Public Hearings in Rodney Inquiry begin
The new Crime Chief Leslie James was not in the Police Force when an explosion killed Dr Walter Rodney three and a half decades ago. In fact, he joined the Force seven years after that incident, but he was the first to take the stand today as an international commission of Inquiry tries to bring closure to the circumstances surrounding Dr Rodney’s death and determine who was responsible. Mr James’ time in the Force placed him exactly where all the Police files on Dr Rodney could be found, the Special Branch and now the Criminal Investigation’s Department. And so, Mr James walked with all the files he could find. But they were just not enough. The Commission was curious about the fact there were three files on Dr Rodney that were labeled as the WPA, the party through which Dr Rodney carried out his political activism. The files the Crime Chief showed up with were labeled WPA 8, 9 and 10. And that means at least seven files on Dr Rodney were unaccounted for.
Among the documents the Crime Chief did present were the two post mortem reports just after Dr Rodney was killed, as well as a report of a forensic scientist. Mr James was asked to read the report of how exactly Dr Rodney died.
The Police only issued an arrest warrant for the main suspect in the case, former soldier Gregory Smith, and Commissioner Jairam Seenauth was baffled as to why it took 16 years, and he was as lost as the current crime chief.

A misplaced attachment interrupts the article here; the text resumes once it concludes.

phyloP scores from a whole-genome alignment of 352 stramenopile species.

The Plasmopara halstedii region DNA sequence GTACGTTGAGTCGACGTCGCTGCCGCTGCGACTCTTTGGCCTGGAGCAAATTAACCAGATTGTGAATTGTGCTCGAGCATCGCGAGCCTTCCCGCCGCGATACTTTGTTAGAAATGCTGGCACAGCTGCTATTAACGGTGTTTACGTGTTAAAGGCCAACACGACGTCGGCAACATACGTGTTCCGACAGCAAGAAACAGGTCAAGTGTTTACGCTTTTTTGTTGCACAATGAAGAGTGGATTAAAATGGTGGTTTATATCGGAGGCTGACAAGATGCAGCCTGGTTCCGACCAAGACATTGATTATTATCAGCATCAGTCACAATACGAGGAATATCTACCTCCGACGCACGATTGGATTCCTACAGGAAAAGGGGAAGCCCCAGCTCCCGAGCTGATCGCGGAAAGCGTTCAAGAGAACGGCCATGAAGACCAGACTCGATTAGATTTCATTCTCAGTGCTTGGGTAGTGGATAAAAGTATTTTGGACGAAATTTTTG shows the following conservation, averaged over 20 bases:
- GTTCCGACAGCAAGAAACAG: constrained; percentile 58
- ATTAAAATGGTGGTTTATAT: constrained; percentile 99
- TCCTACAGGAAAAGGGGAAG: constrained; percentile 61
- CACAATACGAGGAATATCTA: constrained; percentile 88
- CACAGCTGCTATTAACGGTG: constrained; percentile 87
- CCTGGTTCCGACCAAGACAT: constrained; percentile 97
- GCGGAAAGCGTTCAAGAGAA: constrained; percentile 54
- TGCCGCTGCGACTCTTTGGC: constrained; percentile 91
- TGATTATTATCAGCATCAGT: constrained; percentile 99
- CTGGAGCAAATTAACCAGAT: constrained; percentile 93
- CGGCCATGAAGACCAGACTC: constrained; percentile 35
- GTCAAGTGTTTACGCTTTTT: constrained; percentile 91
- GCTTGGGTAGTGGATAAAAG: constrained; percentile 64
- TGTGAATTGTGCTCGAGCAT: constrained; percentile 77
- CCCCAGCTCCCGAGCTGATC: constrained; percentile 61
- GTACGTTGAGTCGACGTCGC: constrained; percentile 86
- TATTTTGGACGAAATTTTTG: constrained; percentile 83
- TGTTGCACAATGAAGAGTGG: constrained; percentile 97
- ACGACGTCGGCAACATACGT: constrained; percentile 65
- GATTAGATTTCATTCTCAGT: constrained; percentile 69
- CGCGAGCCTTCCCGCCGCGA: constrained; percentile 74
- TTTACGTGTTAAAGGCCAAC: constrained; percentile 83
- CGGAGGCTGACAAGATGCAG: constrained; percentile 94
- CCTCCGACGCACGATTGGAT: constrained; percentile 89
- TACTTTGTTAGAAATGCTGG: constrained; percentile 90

The Crime Chief is expected to return to the stand at a later date and the Commission is to send him a list of questions so he could be better prepared, at least to say what has happened to the seven missing files on Dr Rodney.
Before the actual hearings began, Chairman of the Commission, Sir Richard Cheltenham, appealed for anyone who has evidence to come forward, reminding that President Donald Ramotar has already offered a pardon to anyone who might be incriminated.
The Commission of Inquiry Act gives the Commission powers to subpoena witnesses. Sir Richard pointed out that the Inquiry is unlike a courtoom trial and the Commission will take in opinion evidence as well as hearsay, while ensuring the necessary checks and balances.
Several witnesses have already indicated their willingness to testify before the Commission, and these were read out by the Counsel for the Commission Glenn Hanoman, giving an indication of the testimony ahead, including by those who wish not to be identified.
The Commission is a public hearing, and the Commissioners have indicated that only in rare cases, will they allow private testimony.